We sat beneath flapping prayer flags, eating hard boiled eggs and apples, congratulating each there on making it. All the while Tibetan teenagers bounced around us, erecting new lines of prayer flags and singing. Our guide allowed us a short rest and photo shoot before reminding us about melting snow and the dangers of staying at high altitude too long.
The descent proved to be almost as difficult and strenuous as the ascent. We all ended up up to our knees or waists in snow on multiple occasions. We strung back out into our ascent pattern. Our porters helped me to cross a portion of frozen lake and then I was alone again. It was a peaceful and reflective part of the walk for me – surrounded by snow and mountains. I saw Colin ahead, stopping occasionally to check on my progress but eventually I moved atop a rocky slope with no one in sight ahead or behind. A sign to my right urged caution on danger of death so I followed footprints to my left. I soon realised this had been a mistake – ‘danger of death’ was the safe route!
I found I was on a steep and melting snow slope with no desire to attempt a climb back up. I followed the, now meagre, footprints off the snow and onto an, equally steep, rock and shale slope. It was time for a pep talk. ‘Right Cadi’ I told myself ‘you got yourself here and there is no point being scared. You’re on your own, get yourself down safely’. And I did. Zig-zagging, so as not to pick up speed, I spotted Colin sitting on a rock below. As I picked my way over the last patch of snow towards him relief and pride flashed up again.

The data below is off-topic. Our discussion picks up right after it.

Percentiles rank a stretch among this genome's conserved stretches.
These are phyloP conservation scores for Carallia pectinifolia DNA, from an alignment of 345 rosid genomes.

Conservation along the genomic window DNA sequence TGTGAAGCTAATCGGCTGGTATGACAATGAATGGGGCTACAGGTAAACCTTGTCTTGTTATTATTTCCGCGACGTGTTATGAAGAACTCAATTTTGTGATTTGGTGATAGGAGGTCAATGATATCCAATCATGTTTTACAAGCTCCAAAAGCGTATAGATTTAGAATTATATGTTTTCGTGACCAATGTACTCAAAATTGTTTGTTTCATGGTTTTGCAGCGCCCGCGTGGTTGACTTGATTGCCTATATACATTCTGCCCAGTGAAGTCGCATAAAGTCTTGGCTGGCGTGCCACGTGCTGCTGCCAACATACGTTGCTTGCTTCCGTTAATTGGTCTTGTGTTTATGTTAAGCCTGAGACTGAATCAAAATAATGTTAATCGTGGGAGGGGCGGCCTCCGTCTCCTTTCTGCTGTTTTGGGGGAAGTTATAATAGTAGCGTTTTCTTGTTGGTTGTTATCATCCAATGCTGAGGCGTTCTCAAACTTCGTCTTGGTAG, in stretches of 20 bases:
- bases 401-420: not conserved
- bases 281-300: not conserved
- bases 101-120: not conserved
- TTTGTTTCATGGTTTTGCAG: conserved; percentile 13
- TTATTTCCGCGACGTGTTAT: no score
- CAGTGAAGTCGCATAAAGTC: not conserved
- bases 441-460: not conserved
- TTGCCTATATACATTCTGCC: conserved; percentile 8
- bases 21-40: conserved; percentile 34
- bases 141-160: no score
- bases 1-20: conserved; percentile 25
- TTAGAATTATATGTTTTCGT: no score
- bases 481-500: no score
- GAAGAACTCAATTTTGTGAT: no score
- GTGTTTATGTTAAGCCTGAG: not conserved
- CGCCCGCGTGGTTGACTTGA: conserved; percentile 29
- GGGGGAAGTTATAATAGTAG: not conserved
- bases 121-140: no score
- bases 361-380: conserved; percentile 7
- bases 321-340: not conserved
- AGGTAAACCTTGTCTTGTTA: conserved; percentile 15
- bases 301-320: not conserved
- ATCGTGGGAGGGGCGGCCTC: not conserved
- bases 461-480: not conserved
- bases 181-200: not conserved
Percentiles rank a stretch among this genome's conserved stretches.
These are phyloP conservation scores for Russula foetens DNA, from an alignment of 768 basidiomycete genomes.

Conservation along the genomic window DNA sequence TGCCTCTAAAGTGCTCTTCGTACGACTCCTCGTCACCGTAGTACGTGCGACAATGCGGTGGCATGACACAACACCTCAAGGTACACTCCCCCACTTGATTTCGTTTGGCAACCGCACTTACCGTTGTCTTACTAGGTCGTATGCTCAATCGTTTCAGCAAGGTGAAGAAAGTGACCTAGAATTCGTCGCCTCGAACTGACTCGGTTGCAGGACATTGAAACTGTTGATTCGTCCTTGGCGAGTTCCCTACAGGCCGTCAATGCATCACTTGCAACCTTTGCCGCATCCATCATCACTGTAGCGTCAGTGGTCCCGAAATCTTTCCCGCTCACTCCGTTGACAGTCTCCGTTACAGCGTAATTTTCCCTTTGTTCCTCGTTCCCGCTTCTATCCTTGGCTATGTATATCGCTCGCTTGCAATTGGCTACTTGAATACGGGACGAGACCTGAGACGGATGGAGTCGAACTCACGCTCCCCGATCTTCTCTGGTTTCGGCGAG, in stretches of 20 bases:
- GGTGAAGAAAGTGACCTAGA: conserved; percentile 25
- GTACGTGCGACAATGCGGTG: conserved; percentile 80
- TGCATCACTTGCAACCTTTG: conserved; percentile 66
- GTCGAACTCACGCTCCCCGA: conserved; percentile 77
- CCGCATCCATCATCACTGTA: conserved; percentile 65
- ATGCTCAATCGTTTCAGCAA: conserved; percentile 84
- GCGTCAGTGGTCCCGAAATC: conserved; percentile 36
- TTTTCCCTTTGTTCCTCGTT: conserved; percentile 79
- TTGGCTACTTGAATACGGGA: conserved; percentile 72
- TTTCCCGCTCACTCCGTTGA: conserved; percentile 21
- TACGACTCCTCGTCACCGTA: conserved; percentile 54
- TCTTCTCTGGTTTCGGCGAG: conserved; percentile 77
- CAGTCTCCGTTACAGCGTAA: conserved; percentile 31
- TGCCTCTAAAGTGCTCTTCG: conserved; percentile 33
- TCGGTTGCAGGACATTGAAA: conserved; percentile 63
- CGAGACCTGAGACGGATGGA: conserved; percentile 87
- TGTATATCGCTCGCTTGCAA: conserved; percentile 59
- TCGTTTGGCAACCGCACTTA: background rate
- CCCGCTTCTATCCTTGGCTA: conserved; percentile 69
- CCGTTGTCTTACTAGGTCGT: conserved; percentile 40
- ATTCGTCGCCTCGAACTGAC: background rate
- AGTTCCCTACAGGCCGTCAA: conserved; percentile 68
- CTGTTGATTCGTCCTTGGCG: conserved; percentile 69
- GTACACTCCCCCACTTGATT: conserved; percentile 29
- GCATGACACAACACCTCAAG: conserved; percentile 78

We regrouped before heading off on another valley trek to our accommodation. Colin was still strong and broke ahead whilst I enjoyed a more relaxed pace with Carole and Ralph. Slightly delirious hilarity ensued when all three of us and our guide got stuck up to our waists in snow after eight hours of trekking.
That night Carole and I shared one bedroom whilst Ralph and Colin took another. Having lain awake for over an hour, trying to pretend I didn’t need the toilet, I was relieved to hear Carole get up at around 2.30 am. I asked if I we could go out to the toilet together. I think we were both glad of the company when one of the dogs sleeping in a skip awoke as we walked back. By the morning we had expended the ‘rustle in the darkness’ story to us having been attacked by a pack of wild dogs!
The final day of the kora started with us all breakfasting in the tea house tent. This tent was not only the social and eating area for the family who ran the guest accommodation, but also their sleeping quarters. As we ate, the granddaughter of the family – a charming girl, of around three years, who had delighted in greeting us with many ‘Tashi Deley’s’ the day before – was snuggling into bed with her granddad.
It was around a four hour trek back to Darchen, mostly downhill. The path was, at first, unremarkable but soon narrowed with slopes above and a small ravine below. I worried a little when a herd of yak appeared, over a brow, coming towards us. Yaks are big, tough beasts with long horns and a grumpy disposition. We moved up onto some rocks above the trail to let them pass. A young man, who had been picking his way along on his motorbike, had to switch off his engine and wait for them to flow around him.
A little further along we watched a shepherdess control her flock with an accurate use of a sling shot. Any stray sheep would hear a stone crack hard above, sending them jogging back to join the flock.
We arrived back to Darchen at lunchtime and celebrated with a delicious meal of noodles, fried aubergine, smoky black fungi and, of course, Lhasa beer!
All four of us were excited to have finally achieved the kora but none more so than Colin, who had dreamed the dream for many years. I felt I had pushed myself to honour Bob and believe I did him proud. Future adventures will be my own; shared with someone incredibly special, but I am glad to have achieved this one. The future is bright.
As we travel through the uniquely barren and yet beautiful scenery of Tibet I sometimes zone out and listen to my music. Occasionally a song comes on which sums up the moment. Here is one which I feel suits our trek: http://youtu.be/tn95pPlq6So